The country is aglow again. No, it's not the return of the riots. It's the turn of the Christmas lights, turning our high streets into fantasy wonderlands. And occasionally what looks like a pretty poor advert for Ryness, such is the insouciance with which twinkling bulbs are casually strung between irregularly spaced trees.
The tradition of setting an entire street aflame began on London's Regent Street in 1953, and such celebrities as Gorden Kaye, Esther Rantzen, Leslie Grantham and, this year, pop quintet the Saturdays have since turned on the illuminations in neighbouring Oxford Street, where the tradition was revived with a laser show after a decade-long lull that began in the late 1960s due to recession.
Yet this year's threat of a double-dip hasn't dampened the practice, with such luminous luminaries as Tinchy Stryder (Blackpool)and Peter Andre (Warrington) being paid to flick the switch. But what has changed is the "show" that accompanies the act.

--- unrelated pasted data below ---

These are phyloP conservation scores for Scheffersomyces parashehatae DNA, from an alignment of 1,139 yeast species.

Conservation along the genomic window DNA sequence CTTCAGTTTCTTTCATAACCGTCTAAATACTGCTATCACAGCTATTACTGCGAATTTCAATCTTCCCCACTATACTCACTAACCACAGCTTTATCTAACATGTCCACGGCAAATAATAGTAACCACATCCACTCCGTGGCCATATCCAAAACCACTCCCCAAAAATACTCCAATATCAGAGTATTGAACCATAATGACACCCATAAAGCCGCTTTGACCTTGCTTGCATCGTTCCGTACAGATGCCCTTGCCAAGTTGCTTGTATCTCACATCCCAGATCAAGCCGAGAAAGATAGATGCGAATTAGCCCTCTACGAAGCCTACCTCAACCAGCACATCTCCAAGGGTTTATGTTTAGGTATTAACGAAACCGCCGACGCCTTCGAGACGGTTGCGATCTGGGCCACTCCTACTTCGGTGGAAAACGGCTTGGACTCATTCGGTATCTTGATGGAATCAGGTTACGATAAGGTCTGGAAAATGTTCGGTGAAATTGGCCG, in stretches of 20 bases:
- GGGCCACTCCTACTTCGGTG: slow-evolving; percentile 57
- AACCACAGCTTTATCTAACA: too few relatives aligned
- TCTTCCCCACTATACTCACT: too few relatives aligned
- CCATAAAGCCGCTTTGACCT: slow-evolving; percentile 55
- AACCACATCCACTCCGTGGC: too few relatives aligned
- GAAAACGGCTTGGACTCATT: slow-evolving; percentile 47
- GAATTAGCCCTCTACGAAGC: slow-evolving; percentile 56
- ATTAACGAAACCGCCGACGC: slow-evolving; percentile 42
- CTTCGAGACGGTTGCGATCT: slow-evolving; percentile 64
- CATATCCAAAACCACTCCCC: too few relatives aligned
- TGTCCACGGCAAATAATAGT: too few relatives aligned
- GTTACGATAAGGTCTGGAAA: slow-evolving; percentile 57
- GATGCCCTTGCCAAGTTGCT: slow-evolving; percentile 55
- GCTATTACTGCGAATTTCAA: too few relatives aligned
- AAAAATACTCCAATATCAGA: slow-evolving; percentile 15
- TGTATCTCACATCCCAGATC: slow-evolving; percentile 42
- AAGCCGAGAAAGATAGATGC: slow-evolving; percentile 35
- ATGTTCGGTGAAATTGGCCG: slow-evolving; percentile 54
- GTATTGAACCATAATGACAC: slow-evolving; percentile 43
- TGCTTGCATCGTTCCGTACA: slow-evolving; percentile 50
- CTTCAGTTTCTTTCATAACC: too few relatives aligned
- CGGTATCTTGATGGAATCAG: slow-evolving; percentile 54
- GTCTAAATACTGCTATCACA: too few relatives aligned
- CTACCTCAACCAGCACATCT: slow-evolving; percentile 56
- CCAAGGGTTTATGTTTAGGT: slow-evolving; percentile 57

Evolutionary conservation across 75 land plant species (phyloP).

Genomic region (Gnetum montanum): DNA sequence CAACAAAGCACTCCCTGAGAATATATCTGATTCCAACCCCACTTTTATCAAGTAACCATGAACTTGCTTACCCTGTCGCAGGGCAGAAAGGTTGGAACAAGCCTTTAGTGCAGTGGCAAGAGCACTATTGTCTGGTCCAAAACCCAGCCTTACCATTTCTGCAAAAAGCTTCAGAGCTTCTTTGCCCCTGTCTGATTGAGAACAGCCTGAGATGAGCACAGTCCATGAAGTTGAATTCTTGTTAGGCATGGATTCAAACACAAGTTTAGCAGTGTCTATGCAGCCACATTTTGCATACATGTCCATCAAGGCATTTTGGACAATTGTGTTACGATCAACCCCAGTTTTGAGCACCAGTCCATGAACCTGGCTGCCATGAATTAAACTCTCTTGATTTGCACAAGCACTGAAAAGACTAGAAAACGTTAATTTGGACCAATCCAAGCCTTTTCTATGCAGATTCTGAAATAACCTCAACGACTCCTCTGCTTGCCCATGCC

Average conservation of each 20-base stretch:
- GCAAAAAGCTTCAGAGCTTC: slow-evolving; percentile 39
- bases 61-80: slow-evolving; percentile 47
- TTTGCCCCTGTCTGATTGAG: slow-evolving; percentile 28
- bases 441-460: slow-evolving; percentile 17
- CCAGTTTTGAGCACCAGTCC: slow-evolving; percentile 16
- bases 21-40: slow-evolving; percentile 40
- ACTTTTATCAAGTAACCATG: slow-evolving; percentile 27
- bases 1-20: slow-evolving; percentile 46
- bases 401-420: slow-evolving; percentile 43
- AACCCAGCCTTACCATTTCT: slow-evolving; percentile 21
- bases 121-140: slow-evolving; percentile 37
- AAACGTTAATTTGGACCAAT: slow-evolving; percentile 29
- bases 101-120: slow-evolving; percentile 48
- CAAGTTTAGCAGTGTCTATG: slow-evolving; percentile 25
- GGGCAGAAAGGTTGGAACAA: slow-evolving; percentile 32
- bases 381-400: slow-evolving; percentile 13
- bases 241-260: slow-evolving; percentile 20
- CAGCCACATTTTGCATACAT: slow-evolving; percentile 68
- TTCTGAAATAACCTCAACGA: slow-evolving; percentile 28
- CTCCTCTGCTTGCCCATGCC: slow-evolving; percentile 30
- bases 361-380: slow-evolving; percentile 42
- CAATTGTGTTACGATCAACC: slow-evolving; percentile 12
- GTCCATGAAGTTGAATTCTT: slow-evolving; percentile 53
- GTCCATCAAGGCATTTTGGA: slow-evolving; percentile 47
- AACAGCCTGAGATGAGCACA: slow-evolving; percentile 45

Stryder's little finger, for instance, was supported last week by performances from in-out X Factor finalist Jonjo Kerr and local rock band Boomin', while a huge fireworks display supported X Factor winner Matt Cardle (if nothing else, reality TV does provide an endless stream of illuminating celebrities), as he energised 15 miles of lights in Leeds purely with the power of his voice. Or possibly electricity. Olly Murs (yup, another from the X Factor factory) was at it in Bristol, while 20,000 people saw Girl Aloud Nicola Roberts light up Manchester, assisted only by her new solo career and a pair of leather trousers.
The point is, they do make a song and dance about it these days. Whatever happened to the mayor being the big attraction? Even when the act isn't a household name – Voxcetera? – they easily overshadow the local bigwigs. Who, after all, were the denizens of north London turning up to see at Brent Cross shopping centre? Barnet Council's Lisa Rutter or the 12-piece choir? Neither, you say, they were just there shopping? Tsh, tsh. Don't spoil the magic of Christmas. Lights!Reuse content